Princip made no attempt to flee but instead tried to turn the gun on himself but someone from the crowd grabbed his arm before he could do so. He was then overpowered by some nearby policemen and severely beaten before being dragged away.
That night martial law was declared in largely Muslim Sarajevo but it didn’t prevent riots and considerable ant- Serb violence. In the meantime, Princip did not hesitate to confess to the assassination and did so with pride, though he denied there was any Serbian involvement and regretted the death of the Archduchess Sophie.
Eventually, eight men were charged with the murder of the Archduke Ferdinand and his wife.
Under Austro-Hungarian Law the penalty for murder was death by hanging but because they could not discover Princip’s precise date of birth they determined that he was still under twenty one years of age and too young to be executed. Instead he was sentenced to 20 years in prison, the maximum allowed.
Similar to Princip, Nedjelko Cabrinovic, Trefko Grabez, Vasilo Cubrilovic, Cujelko Popovic, and Mohamed Mehmedbasic were deemed too young to hang and were sentenced to long terms of imprisonment. Mehmedbasic was to escape his incarceration while Cabrinovic was to die soon after in January 1916.
Three fellow conspirators, Velkjo Cubrilovic, Misko Jovanovic, and Danilo Ilic were sentenced to death and hanged.
They died martyrs to the cause of Slav nationalism, at least in the eyes of some.
On 2 July, the bodies of the murdered Archduke and his wife were returned to Vienna and driven slowly and in silence through its streets on carriages draped in black but though the procession was suitably solemn the response to it was no less subdued. The people turned out to watch, rather than to mourn, their lost heir while the Imperial Family did not turn out at all. Few soldiers lined the route, and in private at least the Emperor expressed not grief but relief.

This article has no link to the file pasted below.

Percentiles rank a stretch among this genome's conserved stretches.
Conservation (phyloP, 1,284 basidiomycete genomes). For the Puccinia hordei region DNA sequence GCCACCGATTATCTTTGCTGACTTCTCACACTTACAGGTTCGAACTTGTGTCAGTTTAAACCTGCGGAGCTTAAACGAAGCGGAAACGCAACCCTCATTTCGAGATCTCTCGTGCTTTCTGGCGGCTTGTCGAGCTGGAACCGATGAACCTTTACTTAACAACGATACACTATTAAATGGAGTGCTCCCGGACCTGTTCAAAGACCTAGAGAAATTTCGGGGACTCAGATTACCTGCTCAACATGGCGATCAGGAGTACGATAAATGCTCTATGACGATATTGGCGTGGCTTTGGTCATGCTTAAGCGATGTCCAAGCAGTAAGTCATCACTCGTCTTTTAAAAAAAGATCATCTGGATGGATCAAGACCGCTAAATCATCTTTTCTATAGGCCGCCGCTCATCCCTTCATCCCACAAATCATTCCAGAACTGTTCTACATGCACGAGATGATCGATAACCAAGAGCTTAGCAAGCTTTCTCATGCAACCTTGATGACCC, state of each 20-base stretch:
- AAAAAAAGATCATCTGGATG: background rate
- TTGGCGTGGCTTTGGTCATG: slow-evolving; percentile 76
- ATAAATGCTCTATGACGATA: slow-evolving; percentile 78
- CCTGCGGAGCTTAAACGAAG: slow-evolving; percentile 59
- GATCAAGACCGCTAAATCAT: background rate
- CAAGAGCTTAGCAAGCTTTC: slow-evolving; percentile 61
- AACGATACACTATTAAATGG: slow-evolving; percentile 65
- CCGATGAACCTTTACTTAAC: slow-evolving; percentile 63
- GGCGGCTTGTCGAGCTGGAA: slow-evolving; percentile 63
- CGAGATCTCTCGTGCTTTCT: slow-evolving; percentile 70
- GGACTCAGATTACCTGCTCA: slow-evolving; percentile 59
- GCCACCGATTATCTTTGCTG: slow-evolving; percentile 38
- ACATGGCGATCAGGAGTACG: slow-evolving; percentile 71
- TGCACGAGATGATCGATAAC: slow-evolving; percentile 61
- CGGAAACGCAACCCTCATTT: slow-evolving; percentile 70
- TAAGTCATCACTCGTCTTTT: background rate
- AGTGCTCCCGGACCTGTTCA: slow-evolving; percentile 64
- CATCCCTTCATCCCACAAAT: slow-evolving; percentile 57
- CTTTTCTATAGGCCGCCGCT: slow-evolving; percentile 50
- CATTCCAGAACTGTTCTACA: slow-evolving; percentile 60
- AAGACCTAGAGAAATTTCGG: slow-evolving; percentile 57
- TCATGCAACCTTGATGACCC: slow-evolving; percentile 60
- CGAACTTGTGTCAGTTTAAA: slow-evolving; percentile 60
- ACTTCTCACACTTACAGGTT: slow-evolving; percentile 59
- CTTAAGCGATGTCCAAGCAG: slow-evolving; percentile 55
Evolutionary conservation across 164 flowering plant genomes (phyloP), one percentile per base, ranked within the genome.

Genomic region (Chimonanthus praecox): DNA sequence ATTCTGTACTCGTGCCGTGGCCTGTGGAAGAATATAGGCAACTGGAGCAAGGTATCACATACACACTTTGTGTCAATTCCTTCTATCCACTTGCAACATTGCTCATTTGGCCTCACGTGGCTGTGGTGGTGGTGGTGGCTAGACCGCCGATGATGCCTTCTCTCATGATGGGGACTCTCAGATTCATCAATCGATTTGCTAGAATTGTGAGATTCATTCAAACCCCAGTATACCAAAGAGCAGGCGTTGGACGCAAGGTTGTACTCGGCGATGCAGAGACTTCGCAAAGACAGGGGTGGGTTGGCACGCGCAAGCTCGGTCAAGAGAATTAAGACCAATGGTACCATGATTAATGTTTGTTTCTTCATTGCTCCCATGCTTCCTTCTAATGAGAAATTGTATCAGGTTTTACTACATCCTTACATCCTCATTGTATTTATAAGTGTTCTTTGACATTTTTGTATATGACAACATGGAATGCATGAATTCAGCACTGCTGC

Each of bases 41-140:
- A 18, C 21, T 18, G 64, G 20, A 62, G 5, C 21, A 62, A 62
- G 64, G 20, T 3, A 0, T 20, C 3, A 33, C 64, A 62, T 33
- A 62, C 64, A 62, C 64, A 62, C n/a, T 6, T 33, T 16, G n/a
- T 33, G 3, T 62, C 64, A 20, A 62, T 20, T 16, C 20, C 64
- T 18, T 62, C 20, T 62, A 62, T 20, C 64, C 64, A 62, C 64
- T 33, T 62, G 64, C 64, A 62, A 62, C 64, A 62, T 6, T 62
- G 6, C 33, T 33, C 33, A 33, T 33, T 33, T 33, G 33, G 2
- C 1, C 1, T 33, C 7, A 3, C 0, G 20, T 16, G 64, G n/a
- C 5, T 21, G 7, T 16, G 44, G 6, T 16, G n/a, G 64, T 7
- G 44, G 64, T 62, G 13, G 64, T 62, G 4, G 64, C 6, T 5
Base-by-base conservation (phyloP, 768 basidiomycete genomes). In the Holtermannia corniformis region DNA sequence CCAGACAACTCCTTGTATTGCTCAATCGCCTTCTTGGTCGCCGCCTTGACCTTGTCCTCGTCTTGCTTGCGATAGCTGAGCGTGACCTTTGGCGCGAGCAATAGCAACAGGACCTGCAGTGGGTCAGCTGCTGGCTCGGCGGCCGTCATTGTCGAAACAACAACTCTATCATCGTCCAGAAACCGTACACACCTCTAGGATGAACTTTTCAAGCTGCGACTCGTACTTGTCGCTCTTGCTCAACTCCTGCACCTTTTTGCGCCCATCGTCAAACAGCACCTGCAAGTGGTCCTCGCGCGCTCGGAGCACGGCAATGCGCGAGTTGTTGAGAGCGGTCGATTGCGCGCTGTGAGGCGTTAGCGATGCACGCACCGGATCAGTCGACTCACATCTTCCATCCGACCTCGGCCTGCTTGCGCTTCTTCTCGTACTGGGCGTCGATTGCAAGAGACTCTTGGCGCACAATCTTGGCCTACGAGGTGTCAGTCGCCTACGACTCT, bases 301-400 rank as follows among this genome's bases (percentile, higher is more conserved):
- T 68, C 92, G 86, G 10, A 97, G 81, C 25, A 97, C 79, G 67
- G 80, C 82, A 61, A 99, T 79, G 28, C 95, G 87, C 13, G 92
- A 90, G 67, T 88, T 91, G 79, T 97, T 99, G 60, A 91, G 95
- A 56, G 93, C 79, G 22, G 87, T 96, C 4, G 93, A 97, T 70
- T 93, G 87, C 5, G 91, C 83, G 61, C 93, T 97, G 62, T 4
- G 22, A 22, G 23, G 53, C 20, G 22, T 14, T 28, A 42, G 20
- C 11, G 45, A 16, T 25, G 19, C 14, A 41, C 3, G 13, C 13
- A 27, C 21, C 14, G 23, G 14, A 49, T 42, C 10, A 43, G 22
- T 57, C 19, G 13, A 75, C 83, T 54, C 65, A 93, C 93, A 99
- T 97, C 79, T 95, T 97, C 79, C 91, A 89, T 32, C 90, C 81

The following day a private ceremony took place before two open caskets, the Archduke’s of gold, that of the Archduchess silver and placed twenty inches lower than his in acknowledgment of her inferior status.
The Imperial Family remained barely 15 minutes before the bodies were taken to be buried in the grounds of the Archduke’s private residence as the Emperor had earlier forbidden the Archduchess from being buried in the Hapsburg family crypt.
In prison Princip remained defiant and refused to be blamed for the conflict that ensued as a result of his actions. When asked if he felt any guilt at the carnage he replied:
“If I hadn’t done it the Germans would have found another excuse.”
But such was Princip’s poor physical condition there was little prospect of him ever completing his sentence. Nonetheless, fearing attempts to free him from captivity he was constantly moved from prison to prison which only accelerated his physical deterioration. His last ever recorded statement was:
“There is no need to carry me to another prison. My life is already ebbing away. I suggest you nail me to a cross and burn me alive. My flaming body will be a torch that will light my people on their path to freedom.”
When he died on 28 April 1918, he weighed just six stone.
Little could he have imagined that his few seconds of murderous intent on that muggy, overcast summer’s day in a city few had ever heard of would to paraphrase the British Foreign Secretary Lord Grey- put the lights out across Europe never to be lit again in a lifetime.
He had changed the world, and he had changed it forever.